Various Articles written about my applications, and applications that I have worked on.
Windows 10's Timeline feature lets you jump back to previous sessions of apps. It's a great way to jump back to a website or document you worked on before. Unfortunately, not many developers support it. Thankfully, developer Dominic Maas has made an add-on for Mozilla Firefox that adds Timeline support to the browser.
If you Chrome or Firefox, you can use this extension to ingrate the browser to the Windows 10 new Timeline feature.
Microsoft’s new Timeline feature in Windows 10 is designed to let you pick up where you left off on multiple devices. While Timeline supports Microsoft Edge for web browsing history, Chrome and Firefox have not yet been updated to officially support the new feature. A third-party developer has now created a Chrome and Firefox extension to bring Windows Timeline support to both browsers.
Timeline, a feature introduced to the general public with version 1803 (the April 2018 Update of Windows 10), hasn't taken off with the developer community perhaps quite as quickly as it should. However, three months after its debut, while still being reasonablyMicrosoft centric with apps like the Office suite or Edge, third-party offerings such as VLC have also mad use of Timeline to sync app activity across devices.
To enhance the current capabilities for the subset of Windows users that prefer Google Chrome, Firefox or Vivaldi, and would like to utilize Timeline as a quick way to reopen recently closed browsing sessions, there's good news. This comes courtesy of Dominic Maas, developer of SoundByte, a slick third-party UWP app for SoundCloud.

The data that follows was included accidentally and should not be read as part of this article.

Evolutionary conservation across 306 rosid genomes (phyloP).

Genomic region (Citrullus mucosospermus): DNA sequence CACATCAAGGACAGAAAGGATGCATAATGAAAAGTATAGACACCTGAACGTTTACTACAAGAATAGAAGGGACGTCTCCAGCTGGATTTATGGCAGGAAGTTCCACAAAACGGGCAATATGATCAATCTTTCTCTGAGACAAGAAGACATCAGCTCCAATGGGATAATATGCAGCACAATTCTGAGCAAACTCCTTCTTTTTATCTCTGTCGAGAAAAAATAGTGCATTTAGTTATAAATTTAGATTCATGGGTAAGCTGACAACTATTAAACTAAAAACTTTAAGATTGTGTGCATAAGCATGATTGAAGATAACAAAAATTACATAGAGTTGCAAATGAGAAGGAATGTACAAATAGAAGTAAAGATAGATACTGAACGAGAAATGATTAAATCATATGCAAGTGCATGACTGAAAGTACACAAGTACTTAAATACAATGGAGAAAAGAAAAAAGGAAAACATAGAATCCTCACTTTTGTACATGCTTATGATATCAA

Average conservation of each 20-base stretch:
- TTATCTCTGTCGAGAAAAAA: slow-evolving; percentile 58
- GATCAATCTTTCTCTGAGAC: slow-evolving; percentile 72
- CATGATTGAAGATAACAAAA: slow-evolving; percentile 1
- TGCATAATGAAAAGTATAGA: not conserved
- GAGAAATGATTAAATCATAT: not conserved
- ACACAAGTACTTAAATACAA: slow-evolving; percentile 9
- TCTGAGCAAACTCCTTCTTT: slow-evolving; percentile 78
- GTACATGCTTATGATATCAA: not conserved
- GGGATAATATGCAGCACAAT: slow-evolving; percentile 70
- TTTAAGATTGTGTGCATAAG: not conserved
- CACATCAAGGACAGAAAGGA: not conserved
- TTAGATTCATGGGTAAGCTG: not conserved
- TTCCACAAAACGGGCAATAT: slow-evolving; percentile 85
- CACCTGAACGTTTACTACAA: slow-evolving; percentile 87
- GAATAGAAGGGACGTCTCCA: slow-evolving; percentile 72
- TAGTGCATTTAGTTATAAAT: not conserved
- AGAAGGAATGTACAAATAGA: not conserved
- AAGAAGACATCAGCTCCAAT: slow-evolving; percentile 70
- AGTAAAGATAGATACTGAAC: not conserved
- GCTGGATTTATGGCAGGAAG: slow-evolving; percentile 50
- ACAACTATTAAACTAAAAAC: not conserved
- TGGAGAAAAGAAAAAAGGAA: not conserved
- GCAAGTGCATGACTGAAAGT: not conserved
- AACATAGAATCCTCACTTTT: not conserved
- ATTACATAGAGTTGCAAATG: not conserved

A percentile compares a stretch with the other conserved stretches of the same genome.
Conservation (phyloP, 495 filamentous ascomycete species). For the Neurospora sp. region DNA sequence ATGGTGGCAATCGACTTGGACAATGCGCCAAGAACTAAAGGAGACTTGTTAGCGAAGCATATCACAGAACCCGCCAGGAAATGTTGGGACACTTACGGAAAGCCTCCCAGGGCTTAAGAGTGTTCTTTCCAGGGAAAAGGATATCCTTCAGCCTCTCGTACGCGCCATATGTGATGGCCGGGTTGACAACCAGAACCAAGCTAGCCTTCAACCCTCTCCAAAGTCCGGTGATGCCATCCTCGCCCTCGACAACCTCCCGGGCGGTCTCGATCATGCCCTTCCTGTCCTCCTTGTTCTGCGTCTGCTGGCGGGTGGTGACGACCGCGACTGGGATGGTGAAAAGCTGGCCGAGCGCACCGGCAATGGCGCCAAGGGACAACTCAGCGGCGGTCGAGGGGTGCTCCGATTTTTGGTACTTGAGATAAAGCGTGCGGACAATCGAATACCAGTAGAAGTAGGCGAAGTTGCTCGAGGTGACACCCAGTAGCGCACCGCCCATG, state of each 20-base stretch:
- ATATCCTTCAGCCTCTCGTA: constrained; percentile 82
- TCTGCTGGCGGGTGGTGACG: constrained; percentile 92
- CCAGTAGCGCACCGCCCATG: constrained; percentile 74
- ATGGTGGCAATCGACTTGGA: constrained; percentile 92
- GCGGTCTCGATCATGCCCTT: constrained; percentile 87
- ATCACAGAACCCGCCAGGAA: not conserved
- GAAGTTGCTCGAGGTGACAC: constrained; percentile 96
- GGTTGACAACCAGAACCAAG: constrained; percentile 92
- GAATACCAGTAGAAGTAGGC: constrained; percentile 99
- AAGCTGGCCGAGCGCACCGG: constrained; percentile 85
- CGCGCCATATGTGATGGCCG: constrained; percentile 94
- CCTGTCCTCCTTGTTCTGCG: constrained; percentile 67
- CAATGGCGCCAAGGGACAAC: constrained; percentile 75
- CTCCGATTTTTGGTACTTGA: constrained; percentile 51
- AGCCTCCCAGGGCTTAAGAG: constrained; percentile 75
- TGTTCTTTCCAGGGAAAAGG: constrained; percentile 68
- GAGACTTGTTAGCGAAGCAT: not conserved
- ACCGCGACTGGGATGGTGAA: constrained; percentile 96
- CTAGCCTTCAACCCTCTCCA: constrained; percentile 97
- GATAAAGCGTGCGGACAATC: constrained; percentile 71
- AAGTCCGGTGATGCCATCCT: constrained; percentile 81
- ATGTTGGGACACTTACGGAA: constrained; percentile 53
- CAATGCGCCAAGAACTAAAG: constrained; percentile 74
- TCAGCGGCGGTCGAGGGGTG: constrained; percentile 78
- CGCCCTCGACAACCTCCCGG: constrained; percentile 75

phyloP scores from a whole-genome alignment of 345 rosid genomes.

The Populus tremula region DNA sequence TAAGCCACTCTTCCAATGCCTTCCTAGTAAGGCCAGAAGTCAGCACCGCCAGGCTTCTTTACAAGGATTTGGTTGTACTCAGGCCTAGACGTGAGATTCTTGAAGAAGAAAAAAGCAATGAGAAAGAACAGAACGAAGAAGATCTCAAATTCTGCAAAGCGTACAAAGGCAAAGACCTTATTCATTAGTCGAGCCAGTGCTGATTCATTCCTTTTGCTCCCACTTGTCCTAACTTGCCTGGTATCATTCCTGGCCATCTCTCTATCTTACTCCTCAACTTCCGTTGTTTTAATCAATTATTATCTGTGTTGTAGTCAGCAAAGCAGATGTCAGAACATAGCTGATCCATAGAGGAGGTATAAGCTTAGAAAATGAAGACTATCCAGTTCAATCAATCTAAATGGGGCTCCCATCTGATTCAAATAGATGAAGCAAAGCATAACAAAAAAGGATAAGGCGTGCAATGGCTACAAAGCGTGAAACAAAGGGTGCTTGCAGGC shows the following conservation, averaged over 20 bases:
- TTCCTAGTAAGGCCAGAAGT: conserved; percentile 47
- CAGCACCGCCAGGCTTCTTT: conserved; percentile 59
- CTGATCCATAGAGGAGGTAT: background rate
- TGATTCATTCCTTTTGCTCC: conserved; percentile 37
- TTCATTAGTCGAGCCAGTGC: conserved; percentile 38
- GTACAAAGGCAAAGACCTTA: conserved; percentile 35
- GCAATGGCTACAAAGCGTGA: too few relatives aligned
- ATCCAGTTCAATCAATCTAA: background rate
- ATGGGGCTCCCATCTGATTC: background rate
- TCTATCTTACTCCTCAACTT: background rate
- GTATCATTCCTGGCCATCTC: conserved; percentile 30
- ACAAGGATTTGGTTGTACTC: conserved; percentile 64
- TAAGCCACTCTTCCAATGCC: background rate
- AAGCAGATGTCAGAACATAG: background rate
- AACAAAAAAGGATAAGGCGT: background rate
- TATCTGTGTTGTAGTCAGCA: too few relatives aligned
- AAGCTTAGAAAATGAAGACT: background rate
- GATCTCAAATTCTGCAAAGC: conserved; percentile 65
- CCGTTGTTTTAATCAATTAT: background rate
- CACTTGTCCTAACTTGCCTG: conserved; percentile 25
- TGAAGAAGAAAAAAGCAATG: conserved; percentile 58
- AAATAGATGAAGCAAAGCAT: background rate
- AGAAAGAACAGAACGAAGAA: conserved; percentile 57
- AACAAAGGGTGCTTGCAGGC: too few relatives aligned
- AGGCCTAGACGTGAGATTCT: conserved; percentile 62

Der Microsoft Store unter Windows 10 beherbergt eine Vielzahl an Anwendungen, von denen viele zweifellos nicht sehr qualitativ sind. Neben bekannter Software wie WhatsApp Desktop, Spotify, iTunes, Netflix und Co., findet man unzählige Apps, die eine Installation einfach nicht wert sind.
Making beautiful apps is complicated, but properly implementing Fluent Design is a great start.
A vast majority of my streaming is done from Google Play Music, but often, there's content on platforms like YouTube and SoundCloud that one generally can't find elsewhere.
After spending some time on SoundCloud's perfectly adequate website, I decided to look for an app that could better leverage Windows' media controls and give me more flexibility in a natively coded package. Mind you, I didn't really need an app, but out of curiosity and my preference for natively coded apps, I decided to look for one anyway.
This led me to New Zealand-based developer Dominic Maas' UWP project, SoundByte, that was initially made to be a SoundCloud client for Windows Phone.
"Music and audio content from SoundCloud sound great but now it looks great as well with SoundByte, the Fluent-designed SoundCloud client."
SoundByte has pretty much every Fluent Design feature that we've seen leading up to the Fall Creators Update. It utilizes transparent backgrounds, hover over effects, and a transparent title bar.
Embracing these makes SoundByte a beautiful app on Windows 10 that looks natural on multiple form factors.
While there is a SoundCloud client for Windows 10, like most apps in the Windows Store, there’s a much better designed third party client.
SoundByte for Windows is that client, predating the SoundCloud app for Windows, it offers much of the same functionality you would expect from a SoundCloud app. You can log in, view your account including your stream, playlists etc. The developers even made a nifty trailer for the WIndows Store to show you that they care.
Now, I’m not normally a third party client app user, nor am I a Soundcloud user on the regular, but I downloaded this app because it looked very well put together.
SoundByte is a SoundCloud client app for Windows 10. The app delivers a host of sound files to your device with the ability to create sets, upload sounds and more.